Petz originated as a desktop virtual pet for the Windows PC. Designed by Night Trap designer Rob Fulop, the first title in the series, Dogz, was released in 1995. Originally published by PF. Magic and billed as ‘the original virtual pet,’ Petz was largely overshadowed by the release of the Tamagotchi the following year, and was later acquired by Ubisoft and reintroduced in a form that resembles little of the 1995 original. Even so, the game had a strong following at the time and is fondly remembered by enthusiasts today.
This case study concerns the original Dogz and Catz games, rather than the modern Ubisoft-published titles.
The illusion of life.
The creatures in Petz are designed to simulate the behaviour of real pets as much as possible with the technology of the time. Their purpose was to be believable; according to Furlop in an interview with The Mary Sue, ‘people really felt like their virtual pet was “real” — it wasn’t a “make believe” puppy — it was a real puppy who happened to live on their computer screen.’
Petz are fully animated, based on real-left animal breeds, each with distinct personalities and unpredictable behaviour. By looking at this promotional video released by PF. Magic in 1998, we can see the length the designers went to in order to deliver believable virtual agents:
The video shows how important it was for the designers that the Petz were both appealing and believable. The creatures are described as ‘highly expressive, believable synthetic agents with rich personalities,’ which develop ‘evolving social relationships’ with their users and with other on-screen Petz.
The entire system is designed around this idea of believability; from the way that the process of choosing a pet is presented as an adoption agency, to the way that the Petz grow over time, both visually and in the complexity of their interactions with the user.
Petz have ‘unpredictable’ and ‘autonomous’ natures, able display a ‘wide range of emotions and behaviours’ and ‘to act independently of their users, fostering the idea that they have their own will and personality. All of this ‘allows users to come up with their own interpretation of their pet’s feelings and thoughts.’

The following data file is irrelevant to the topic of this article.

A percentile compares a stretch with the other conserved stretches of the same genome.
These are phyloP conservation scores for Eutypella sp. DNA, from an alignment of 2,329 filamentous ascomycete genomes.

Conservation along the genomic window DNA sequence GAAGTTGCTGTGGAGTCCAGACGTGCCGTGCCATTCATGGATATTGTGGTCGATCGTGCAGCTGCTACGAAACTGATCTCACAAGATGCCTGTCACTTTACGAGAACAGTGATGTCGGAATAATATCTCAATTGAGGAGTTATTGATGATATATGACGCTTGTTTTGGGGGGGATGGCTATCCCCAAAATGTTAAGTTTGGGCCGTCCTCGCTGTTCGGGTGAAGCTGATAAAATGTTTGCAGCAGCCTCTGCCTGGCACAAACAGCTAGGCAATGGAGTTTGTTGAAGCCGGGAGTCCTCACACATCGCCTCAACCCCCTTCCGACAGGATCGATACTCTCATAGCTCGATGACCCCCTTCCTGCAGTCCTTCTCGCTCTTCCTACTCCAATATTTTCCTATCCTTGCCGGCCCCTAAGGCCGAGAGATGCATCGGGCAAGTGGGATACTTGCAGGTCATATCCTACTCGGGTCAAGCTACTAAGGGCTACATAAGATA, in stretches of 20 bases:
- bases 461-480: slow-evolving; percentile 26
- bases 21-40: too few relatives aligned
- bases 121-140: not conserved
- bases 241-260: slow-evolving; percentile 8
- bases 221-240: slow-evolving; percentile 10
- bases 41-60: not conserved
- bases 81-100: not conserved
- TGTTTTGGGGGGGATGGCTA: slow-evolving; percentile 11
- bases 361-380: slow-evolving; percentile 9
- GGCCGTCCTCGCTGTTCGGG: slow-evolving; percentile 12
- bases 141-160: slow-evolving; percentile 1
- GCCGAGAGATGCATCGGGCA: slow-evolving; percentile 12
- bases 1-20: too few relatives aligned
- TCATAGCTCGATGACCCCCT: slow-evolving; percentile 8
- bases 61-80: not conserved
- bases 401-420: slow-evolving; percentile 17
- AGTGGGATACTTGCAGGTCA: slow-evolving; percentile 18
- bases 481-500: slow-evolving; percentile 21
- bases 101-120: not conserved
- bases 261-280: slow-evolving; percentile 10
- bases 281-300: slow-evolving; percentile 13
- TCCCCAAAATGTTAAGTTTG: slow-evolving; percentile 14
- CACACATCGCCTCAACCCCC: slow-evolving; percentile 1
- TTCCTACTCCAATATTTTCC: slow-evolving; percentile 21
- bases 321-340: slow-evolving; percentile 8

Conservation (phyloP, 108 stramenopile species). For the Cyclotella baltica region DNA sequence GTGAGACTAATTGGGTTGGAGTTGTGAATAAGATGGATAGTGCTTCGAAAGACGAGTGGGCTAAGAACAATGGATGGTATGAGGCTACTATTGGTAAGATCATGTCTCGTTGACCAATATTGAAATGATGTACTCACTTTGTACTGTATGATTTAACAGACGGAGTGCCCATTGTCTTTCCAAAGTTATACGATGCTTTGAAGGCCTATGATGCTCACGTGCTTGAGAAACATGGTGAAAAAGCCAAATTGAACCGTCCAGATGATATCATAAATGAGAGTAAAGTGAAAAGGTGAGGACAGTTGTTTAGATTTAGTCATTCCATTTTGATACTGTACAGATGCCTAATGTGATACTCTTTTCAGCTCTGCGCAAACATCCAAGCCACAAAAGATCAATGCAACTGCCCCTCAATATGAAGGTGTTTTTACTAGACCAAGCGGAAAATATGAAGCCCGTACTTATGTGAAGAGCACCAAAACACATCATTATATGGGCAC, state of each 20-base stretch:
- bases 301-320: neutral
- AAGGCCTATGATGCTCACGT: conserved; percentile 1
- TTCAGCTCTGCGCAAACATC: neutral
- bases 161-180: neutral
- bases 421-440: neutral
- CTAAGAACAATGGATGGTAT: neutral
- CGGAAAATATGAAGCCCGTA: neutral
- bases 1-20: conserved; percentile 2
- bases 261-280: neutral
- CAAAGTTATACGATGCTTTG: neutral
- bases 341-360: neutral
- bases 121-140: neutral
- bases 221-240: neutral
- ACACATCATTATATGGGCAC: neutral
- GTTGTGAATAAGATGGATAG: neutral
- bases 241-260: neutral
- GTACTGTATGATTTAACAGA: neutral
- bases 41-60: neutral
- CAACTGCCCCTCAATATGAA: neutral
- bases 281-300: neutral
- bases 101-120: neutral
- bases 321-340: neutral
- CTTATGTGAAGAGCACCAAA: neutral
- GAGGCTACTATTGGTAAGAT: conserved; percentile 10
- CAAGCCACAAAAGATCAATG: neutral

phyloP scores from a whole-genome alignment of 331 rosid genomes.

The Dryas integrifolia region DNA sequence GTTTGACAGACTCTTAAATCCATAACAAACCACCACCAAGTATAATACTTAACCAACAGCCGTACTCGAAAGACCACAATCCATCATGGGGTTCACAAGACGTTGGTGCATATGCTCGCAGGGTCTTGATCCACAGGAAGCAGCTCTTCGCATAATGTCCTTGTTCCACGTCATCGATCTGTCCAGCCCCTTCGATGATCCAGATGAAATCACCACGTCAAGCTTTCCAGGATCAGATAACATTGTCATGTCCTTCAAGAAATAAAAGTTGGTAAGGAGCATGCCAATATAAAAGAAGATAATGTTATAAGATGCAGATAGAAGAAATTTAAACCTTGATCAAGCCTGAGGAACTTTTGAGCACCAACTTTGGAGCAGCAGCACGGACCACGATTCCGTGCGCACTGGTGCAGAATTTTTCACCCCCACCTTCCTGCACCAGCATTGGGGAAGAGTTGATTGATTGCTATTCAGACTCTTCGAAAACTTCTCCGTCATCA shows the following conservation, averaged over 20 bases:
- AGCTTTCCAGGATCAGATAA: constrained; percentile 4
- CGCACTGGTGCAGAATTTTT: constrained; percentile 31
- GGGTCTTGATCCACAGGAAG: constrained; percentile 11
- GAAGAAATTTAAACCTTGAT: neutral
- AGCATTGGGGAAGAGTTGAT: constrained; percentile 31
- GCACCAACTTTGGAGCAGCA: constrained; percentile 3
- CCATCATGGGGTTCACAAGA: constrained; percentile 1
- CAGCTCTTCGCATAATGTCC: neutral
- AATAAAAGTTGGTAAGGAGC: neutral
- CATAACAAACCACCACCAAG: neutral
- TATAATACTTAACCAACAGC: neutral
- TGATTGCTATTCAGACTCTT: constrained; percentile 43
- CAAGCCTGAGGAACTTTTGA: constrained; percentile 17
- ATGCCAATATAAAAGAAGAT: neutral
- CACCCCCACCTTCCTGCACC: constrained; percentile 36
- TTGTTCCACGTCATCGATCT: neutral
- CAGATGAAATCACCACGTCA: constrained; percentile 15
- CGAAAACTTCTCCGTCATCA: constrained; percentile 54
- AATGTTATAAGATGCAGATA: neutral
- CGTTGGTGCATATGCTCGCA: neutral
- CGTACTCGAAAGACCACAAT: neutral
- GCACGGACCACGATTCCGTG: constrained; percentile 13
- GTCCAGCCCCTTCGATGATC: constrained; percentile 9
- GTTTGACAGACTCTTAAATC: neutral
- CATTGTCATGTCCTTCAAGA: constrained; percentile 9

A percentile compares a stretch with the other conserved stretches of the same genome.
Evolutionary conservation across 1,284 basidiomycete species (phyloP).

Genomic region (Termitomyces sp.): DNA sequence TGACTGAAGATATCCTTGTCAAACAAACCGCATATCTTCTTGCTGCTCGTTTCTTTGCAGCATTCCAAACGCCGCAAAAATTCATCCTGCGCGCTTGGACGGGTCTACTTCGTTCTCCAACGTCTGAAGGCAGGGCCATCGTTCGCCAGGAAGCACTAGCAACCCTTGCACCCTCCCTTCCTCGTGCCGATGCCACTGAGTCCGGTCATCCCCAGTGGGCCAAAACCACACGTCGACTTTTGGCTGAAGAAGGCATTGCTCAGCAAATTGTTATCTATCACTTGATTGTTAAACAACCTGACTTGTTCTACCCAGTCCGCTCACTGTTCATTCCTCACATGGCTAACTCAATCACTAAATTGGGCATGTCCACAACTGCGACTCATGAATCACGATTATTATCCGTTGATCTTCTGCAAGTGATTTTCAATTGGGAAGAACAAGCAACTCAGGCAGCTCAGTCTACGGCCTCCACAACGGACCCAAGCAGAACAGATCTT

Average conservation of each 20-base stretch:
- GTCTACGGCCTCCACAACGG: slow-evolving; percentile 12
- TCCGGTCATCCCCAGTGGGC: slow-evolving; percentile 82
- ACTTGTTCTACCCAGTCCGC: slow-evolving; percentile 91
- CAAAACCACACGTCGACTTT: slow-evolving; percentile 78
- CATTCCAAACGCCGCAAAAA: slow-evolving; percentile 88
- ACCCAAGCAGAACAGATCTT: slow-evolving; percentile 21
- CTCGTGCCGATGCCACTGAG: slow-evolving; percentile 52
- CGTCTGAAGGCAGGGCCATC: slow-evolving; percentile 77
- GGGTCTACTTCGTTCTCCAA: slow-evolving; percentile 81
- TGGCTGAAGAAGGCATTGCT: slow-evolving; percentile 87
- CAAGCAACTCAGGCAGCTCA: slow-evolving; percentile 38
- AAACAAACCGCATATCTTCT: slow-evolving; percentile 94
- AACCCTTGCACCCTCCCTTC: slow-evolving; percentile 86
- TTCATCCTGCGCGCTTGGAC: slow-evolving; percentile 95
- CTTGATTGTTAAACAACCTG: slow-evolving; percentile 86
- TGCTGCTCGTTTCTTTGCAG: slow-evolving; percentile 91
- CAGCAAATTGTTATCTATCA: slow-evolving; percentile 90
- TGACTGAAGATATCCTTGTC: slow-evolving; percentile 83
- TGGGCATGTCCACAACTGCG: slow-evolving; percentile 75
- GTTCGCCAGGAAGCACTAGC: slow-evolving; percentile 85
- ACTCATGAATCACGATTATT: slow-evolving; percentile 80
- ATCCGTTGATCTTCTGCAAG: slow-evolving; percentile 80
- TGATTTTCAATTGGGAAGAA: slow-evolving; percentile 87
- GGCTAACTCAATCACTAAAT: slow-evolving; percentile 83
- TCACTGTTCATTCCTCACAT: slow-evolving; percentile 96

Fostering a relationship between the user and their virtual pet is a core part of the design philosophy. The idea is that users should feel rewarded for developing strong relationships with their Petz; these rewards take the form of improved interactions from the virtual creatures. Pets can be trained to do tricks and perform other actions using a reward and discipline system, creating a lasting interactive representation of the user’s investment in the virtual relationship.
This level of believability is achieved by combining ‘animation, improvised drama, artificial intelligence and games technology.’ This multidisciplinary approach echoes the idea of ‘believability’ proposed by Joseph Bates, and lead to characters with a remarkable degree of expression and interactivity considering home computer technology in 1995. Certainly, the fidelity of interactivity and expression is far beyond that of Tamagotchi, which launched a year later.
Petz is designed with a ‘natural and direct’ interface, intended to be as instinctive as possible for a piece of software tied to PC mouse and keyboard input. Input is all handled by the mouse; players can interact directly with their Petz by clicking and dragging to pet them or pick them up, or they can pick up and use toys and other environmental items, each with different mouse-bound functions.
The cursor takes the shape of a hand, capable of visual gestures to show available actions, and is implied to have a physical presence in the game world; the Petz will follow the cursor with their eyes, and interact with it if it gets close. Users can double-click in empty space to signal their pet to ‘come here’; whether or not the pet responds depends on their relationship with the player.
Performing actions with the Petz involves interacting with toys and other environmental object. These are moved and interacted with in the same way as the Petz themselves, and their functions are usually a matter of simple gestures or proximity to the Petz. For example, holding a brush and ‘rubbing’ it over a pet with the cursor triggers a ‘brushing’ interaction, while holding a chew toy in front of their face will cause them to grab it.
Petz are capable of performing a large range of actions this way; importantly for their implied personalities, they are able to interact with these object of their own accord, implying ‘favourite’ toys and actions. These self-defined behaviours can be encouraged or discouraged by the user through a reward and discipline system.